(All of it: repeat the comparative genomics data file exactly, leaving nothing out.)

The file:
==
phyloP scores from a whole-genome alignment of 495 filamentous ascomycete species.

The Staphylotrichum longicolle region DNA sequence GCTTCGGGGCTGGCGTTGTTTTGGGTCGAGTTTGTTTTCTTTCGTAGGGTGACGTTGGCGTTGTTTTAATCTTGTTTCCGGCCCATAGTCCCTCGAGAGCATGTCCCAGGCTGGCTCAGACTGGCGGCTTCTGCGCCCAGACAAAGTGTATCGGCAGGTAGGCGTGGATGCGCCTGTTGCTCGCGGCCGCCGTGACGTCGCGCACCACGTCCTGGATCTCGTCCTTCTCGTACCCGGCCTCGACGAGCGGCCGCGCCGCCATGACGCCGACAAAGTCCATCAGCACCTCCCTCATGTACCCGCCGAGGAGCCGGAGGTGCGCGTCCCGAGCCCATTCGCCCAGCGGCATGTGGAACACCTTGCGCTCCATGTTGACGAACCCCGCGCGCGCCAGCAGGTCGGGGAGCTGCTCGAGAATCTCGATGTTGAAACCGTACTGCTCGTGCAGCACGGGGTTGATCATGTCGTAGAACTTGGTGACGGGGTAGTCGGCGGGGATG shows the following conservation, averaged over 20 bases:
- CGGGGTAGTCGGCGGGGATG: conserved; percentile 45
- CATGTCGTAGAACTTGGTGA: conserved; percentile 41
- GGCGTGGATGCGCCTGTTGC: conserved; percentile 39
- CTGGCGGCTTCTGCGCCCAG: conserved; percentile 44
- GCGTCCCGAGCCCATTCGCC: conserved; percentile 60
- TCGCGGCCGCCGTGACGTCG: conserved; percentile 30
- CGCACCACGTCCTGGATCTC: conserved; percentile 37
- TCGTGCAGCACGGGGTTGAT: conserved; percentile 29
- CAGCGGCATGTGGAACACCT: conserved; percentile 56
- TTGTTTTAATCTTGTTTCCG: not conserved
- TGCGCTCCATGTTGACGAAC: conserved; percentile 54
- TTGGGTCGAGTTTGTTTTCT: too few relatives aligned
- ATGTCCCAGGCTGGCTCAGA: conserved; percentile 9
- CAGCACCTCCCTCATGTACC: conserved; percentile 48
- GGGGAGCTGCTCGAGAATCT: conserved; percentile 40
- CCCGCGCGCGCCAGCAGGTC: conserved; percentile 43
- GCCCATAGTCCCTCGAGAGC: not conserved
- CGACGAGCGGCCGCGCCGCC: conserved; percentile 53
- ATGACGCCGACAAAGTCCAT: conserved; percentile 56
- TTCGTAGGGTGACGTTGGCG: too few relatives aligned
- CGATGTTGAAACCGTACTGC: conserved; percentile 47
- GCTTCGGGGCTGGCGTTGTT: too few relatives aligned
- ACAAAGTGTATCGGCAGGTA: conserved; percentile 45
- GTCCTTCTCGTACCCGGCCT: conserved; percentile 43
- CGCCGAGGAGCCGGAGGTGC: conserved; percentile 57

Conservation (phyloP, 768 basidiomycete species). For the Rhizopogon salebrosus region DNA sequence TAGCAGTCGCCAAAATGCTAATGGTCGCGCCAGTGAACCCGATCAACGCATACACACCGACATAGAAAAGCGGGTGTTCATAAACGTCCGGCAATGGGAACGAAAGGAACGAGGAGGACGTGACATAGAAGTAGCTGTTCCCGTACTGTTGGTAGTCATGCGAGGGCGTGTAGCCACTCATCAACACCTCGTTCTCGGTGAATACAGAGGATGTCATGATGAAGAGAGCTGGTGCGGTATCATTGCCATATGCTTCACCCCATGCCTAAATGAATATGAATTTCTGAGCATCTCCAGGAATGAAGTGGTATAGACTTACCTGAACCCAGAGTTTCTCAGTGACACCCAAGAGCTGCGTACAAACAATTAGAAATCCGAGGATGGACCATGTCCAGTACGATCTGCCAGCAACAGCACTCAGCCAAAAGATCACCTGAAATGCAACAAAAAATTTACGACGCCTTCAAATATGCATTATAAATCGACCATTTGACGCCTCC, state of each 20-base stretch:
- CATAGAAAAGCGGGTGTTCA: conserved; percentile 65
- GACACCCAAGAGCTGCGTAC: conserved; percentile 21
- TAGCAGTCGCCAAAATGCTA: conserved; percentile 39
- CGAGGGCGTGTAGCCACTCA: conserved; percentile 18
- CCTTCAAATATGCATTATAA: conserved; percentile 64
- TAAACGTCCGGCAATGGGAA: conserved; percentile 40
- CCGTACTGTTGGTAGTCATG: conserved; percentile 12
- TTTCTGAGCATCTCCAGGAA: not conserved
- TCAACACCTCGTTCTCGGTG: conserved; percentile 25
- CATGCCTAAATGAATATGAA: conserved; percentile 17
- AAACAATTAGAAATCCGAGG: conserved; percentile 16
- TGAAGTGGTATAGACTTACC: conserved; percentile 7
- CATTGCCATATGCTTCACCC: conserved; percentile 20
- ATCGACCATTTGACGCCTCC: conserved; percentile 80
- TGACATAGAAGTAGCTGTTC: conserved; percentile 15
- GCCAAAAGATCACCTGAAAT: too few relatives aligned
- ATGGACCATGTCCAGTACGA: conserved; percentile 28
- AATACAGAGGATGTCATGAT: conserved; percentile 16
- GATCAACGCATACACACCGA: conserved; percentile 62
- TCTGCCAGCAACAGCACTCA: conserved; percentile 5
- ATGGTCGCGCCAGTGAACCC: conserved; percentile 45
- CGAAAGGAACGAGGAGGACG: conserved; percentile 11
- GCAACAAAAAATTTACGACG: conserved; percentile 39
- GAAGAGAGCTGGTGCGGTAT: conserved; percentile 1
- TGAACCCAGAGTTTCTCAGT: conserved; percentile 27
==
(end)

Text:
phyloP scores from a whole-genome alignment of 495 filamentous ascomycete species.

The Staphylotrichum longicolle region DNA sequence GCTTCGGGGCTGGCGTTGTTTTGGGTCGAGTTTGTTTTCTTTCGTAGGGTGACGTTGGCGTTGTTTTAATCTTGTTTCCGGCCCATAGTCCCTCGAGAGCATGTCCCAGGCTGGCTCAGACTGGCGGCTTCTGCGCCCAGACAAAGTGTATCGGCAGGTAGGCGTGGATGCGCCTGTTGCTCGCGGCCGCCGTGACGTCGCGCACCACGTCCTGGATCTCGTCCTTCTCGTACCCGGCCTCGACGAGCGGCCGCGCCGCCATGACGCCGACAAAGTCCATCAGCACCTCCCTCATGTACCCGCCGAGGAGCCGGAGGTGCGCGTCCCGAGCCCATTCGCCCAGCGGCATGTGGAACACCTTGCGCTCCATGTTGACGAACCCCGCGCGCGCCAGCAGGTCGGGGAGCTGCTCGAGAATCTCGATGTTGAAACCGTACTGCTCGTGCAGCACGGGGTTGATCATGTCGTAGAACTTGGTGACGGGGTAGTCGGCGGGGATG shows the following conservation, averaged over 20 bases:
- CGGGGTAGTCGGCGGGGATG: conserved; percentile 45
- CATGTCGTAGAACTTGGTGA: conserved; percentile 41
- GGCGTGGATGCGCCTGTTGC: conserved; percentile 39
- CTGGCGGCTTCTGCGCCCAG: conserved; percentile 44
- GCGTCCCGAGCCCATTCGCC: conserved; percentile 60
- TCGCGGCCGCCGTGACGTCG: conserved; percentile 30
- CGCACCACGTCCTGGATCTC: conserved; percentile 37
- TCGTGCAGCACGGGGTTGAT: conserved; percentile 29
- CAGCGGCATGTGGAACACCT: conserved; percentile 56
- TTGTTTTAATCTTGTTTCCG: not conserved
- TGCGCTCCATGTTGACGAAC: conserved; percentile 54
- TTGGGTCGAGTTTGTTTTCT: too few relatives aligned
- ATGTCCCAGGCTGGCTCAGA: conserved; percentile 9
- CAGCACCTCCCTCATGTACC: conserved; percentile 48
- GGGGAGCTGCTCGAGAATCT: conserved; percentile 40
- CCCGCGCGCGCCAGCAGGTC: conserved; percentile 43
- GCCCATAGTCCCTCGAGAGC: not conserved
- CGACGAGCGGCCGCGCCGCC: conserved; percentile 53
- ATGACGCCGACAAAGTCCAT: conserved; percentile 56
- TTCGTAGGGTGACGTTGGCG: too few relatives aligned
- CGATGTTGAAACCGTACTGC: conserved; percentile 47
- GCTTCGGGGCTGGCGTTGTT: too few relatives aligned
- ACAAAGTGTATCGGCAGGTA: conserved; percentile 45
- GTCCTTCTCGTACCCGGCCT: conserved; percentile 43
- CGCCGAGGAGCCGGAGGTGC: conserved; percentile 57

Conservation (phyloP, 768 basidiomycete species). For the Rhizopogon salebrosus region DNA sequence TAGCAGTCGCCAAAATGCTAATGGTCGCGCCAGTGAACCCGATCAACGCATACACACCGACATAGAAAAGCGGGTGTTCATAAACGTCCGGCAATGGGAACGAAAGGAACGAGGAGGACGTGACATAGAAGTAGCTGTTCCCGTACTGTTGGTAGTCATGCGAGGGCGTGTAGCCACTCATCAACACCTCGTTCTCGGTGAATACAGAGGATGTCATGATGAAGAGAGCTGGTGCGGTATCATTGCCATATGCTTCACCCCATGCCTAAATGAATATGAATTTCTGAGCATCTCCAGGAATGAAGTGGTATAGACTTACCTGAACCCAGAGTTTCTCAGTGACACCCAAGAGCTGCGTACAAACAATTAGAAATCCGAGGATGGACCATGTCCAGTACGATCTGCCAGCAACAGCACTCAGCCAAAAGATCACCTGAAATGCAACAAAAAATTTACGACGCCTTCAAATATGCATTATAAATCGACCATTTGACGCCTCC, state of each 20-base stretch:
- CATAGAAAAGCGGGTGTTCA: conserved; percentile 65
- GACACCCAAGAGCTGCGTAC: conserved; percentile 21
- TAGCAGTCGCCAAAATGCTA: conserved; percentile 39
- CGAGGGCGTGTAGCCACTCA: conserved; percentile 18
- CCTTCAAATATGCATTATAA: conserved; percentile 64
- TAAACGTCCGGCAATGGGAA: conserved; percentile 40
- CCGTACTGTTGGTAGTCATG: conserved; percentile 12
- TTTCTGAGCATCTCCAGGAA: not conserved
- TCAACACCTCGTTCTCGGTG: conserved; percentile 25
- CATGCCTAAATGAATATGAA: conserved; percentile 17
- AAACAATTAGAAATCCGAGG: conserved; percentile 16
- TGAAGTGGTATAGACTTACC: conserved; percentile 7
- CATTGCCATATGCTTCACCC: conserved; percentile 20
- ATCGACCATTTGACGCCTCC: conserved; percentile 80
- TGACATAGAAGTAGCTGTTC: conserved; percentile 15
- GCCAAAAGATCACCTGAAAT: too few relatives aligned
- ATGGACCATGTCCAGTACGA: conserved; percentile 28
- AATACAGAGGATGTCATGAT: conserved; percentile 16
- GATCAACGCATACACACCGA: conserved; percentile 62
- TCTGCCAGCAACAGCACTCA: conserved; percentile 5
- ATGGTCGCGCCAGTGAACCC: conserved; percentile 45
- CGAAAGGAACGAGGAGGACG: conserved; percentile 11
- GCAACAAAAAATTTACGACG: conserved; percentile 39
- GAAGAGAGCTGGTGCGGTAT: conserved; percentile 1
- TGAACCCAGAGTTTCTCAGT: conserved; percentile 27